Murli Manohar Joshi headed committee wants Raghuram Rajan's insights on the NPA crisis
The Modi government, already backed into the corner over unemployment, absconding defaulters, rupee depreciation, fuel prices and more, would not want more bad news on the NPA front at this juncture.
Former RBI governor Raghuram Rajan may have been denied a second term - political parties and the media alike claim that the RSS had played a significantly role in the decision - but the BJP government sees no irony in still wanting to pick his brains two years on.
In fact, the 30-member Lok Sabha Committee on Estimates, headed by BJP veteran Murli Manohar Joshi, has asked Rajan to appear before it for a briefing on the banking sector's mounting non-performing assets (NPAs). The committee examines the estimates included in the budget. It reports on the efficiency of the policy underlying the estimates and entities which are audited by the CAG.
A member of the committee told India Today that Joshi wrote a letter to Rajan on August 7, where he said that the "committee admires his experience and knowledge and if he is unable to testify to the summons in person, the committee would like a written testimony of his expert view on the NPA crisis, how it has been created and how India should tackle it".
When his term ended in September 2016, Rajan returned to academics and is currently the Katherine Dusak Miller Distinguished Service Professor of Finance at The University of Chicago Booth School of Business.
Murli dashed off the letter to Rajan after former Chief Economic Advisor (CEA) Arvind Subramaniam made a presentation on the bad loan problem before the parliamentary committee. During his deposition last month, Subramaniam is said to have told the members that the credit for pinpointing the causes for the mounting NPAs and launching serious efforts to resolve them ought to go to Rajan.
Indeed, the former RBI chief had taken an aggressive stand against stressed assets of large corporates and had faced resistance from powerful corporate lobbies as he had mooted confiscating personal assets of promoters of companies who emerged as wilful defaulters.
During his submission, the former CEA also expressed scepticism over the handling of the NPAs, flagging off the role of bank management. Moreover, he hinted that big-ticket loans by the public sector banks were issued under various kinds of influences, without elaborating further.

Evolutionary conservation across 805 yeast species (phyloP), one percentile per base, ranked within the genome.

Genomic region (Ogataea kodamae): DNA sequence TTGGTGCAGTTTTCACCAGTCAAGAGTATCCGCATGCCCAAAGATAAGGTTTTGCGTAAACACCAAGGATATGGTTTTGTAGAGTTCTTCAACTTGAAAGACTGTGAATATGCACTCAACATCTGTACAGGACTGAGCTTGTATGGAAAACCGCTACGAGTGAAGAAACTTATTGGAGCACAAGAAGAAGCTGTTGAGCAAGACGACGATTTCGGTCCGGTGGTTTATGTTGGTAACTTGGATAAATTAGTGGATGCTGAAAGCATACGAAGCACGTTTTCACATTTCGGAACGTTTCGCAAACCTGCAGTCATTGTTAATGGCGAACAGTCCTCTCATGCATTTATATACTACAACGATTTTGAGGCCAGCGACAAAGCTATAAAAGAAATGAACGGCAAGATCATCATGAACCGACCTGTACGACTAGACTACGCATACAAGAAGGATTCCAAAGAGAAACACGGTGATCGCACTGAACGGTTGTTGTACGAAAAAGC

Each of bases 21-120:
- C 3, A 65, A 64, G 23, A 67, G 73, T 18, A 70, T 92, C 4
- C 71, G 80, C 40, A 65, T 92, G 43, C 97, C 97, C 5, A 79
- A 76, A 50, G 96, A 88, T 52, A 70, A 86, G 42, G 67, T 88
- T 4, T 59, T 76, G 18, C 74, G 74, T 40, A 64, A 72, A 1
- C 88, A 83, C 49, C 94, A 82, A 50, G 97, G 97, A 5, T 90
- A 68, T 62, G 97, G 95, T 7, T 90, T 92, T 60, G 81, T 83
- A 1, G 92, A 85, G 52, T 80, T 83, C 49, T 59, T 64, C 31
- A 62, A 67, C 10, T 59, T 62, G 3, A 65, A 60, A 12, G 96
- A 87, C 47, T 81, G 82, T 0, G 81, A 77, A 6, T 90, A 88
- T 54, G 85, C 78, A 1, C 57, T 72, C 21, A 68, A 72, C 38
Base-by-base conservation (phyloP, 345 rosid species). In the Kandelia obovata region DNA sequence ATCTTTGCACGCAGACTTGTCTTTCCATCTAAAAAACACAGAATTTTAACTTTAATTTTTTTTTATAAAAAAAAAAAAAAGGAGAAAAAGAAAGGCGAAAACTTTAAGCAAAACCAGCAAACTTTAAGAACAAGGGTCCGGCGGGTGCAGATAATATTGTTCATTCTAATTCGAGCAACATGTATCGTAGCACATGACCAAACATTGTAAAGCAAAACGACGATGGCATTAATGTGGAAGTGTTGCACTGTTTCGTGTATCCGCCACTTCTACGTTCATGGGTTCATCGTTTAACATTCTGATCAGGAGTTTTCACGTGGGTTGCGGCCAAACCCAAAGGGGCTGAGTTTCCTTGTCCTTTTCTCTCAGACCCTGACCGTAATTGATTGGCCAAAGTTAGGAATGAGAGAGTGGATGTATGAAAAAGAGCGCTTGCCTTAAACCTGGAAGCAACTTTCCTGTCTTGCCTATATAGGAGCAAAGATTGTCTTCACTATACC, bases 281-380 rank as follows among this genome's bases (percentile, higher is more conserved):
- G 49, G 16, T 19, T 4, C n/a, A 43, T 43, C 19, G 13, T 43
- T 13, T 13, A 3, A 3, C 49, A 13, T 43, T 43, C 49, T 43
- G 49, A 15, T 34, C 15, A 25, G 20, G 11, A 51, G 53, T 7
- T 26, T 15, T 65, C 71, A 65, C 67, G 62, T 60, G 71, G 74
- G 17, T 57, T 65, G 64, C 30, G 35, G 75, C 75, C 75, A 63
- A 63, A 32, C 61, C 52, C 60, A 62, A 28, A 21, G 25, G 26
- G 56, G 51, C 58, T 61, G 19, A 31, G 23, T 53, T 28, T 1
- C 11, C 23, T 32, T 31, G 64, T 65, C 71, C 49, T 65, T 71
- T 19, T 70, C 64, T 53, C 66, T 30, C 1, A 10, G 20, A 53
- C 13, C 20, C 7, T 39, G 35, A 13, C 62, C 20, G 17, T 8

Subramaniam, who decided to quit last month before the end of his term, had significantly claimed that there was an environment of fear among the bankers due to the ongoing action against bad loans, which was making them reluctant to lend.
He was not the only authority to be quizzed by the Estimates Committee. The panel has already questioned senior finance ministry officials, including finance secretary Hasmukh Adhia and senior management of banks, on the issue. Members further demanded various documents, including minutes of the board meetings of the state-run banks in which high-ticket value loans were approved to eventual defaulters. Clearly, bank approval processes are under the scanner.
While nobody can deny the need to examine the toxic loan problem - which touched Rs 8.99 lakh crore as of December 31, 2017, with PSBs accounting for over 86% of the pie - the timing might raise eyebrows. General elections are coming up next year and it's no secret that Joshi, who has been chairing the Estimates Committee since August 2014, is none too happy with Prime Minister Narendra Modi and his closest aide BJP president Amit Shah for being sidelined.
To begin with, Joshi was asked to vacate the Varanasi seat for Modi in the 2014 elections, a seat he had represented for a long time. Making matters worse, there was no place for him in the cabinet and he was instead pushed into the newly set up Marg Darshak Mandal along with similarly sidelined LK Advani. The mandal is reportedly yet to meet even once.
After the BJP's defeat in the 2015 Bihar elections, Joshi, currently MP from Kanpur, Advani, Shanta Kumar and Yashwant Sinha, who recently quit the party - had aired their disgruntlement in a printed joint statement. "To say that everyone is responsible for the defeat in Bihar is to ensure that no one is held responsible. It shows that those who would have appropriated credit if the party had won are bent on shrugging off responsibility for disastrous showing in Bihar," read the statement. "The principal reason for latest defeat is the way the party has been emasculated in the last year. A thorough review must be done of the reasons for the defeat as well as of the way party is being forced to kow-tow to a handful and how its consensual character has been destroyed."
More recently, Joshi took another potshot at the government when journalists asked him to rate its performance over the past four years. "Marks can be given only when something is written in the answer-sheet," The Citizen quoted the MP as saying.
One thing is for sure: The Modi government, already backed into the corner over unemployment, absconding defaulters, rupee depreciation, fuel prices and more, would not want more bad news on the NPA front at this juncture.
With PTI inputs
Edited By Sushmita Choudhury Agarwal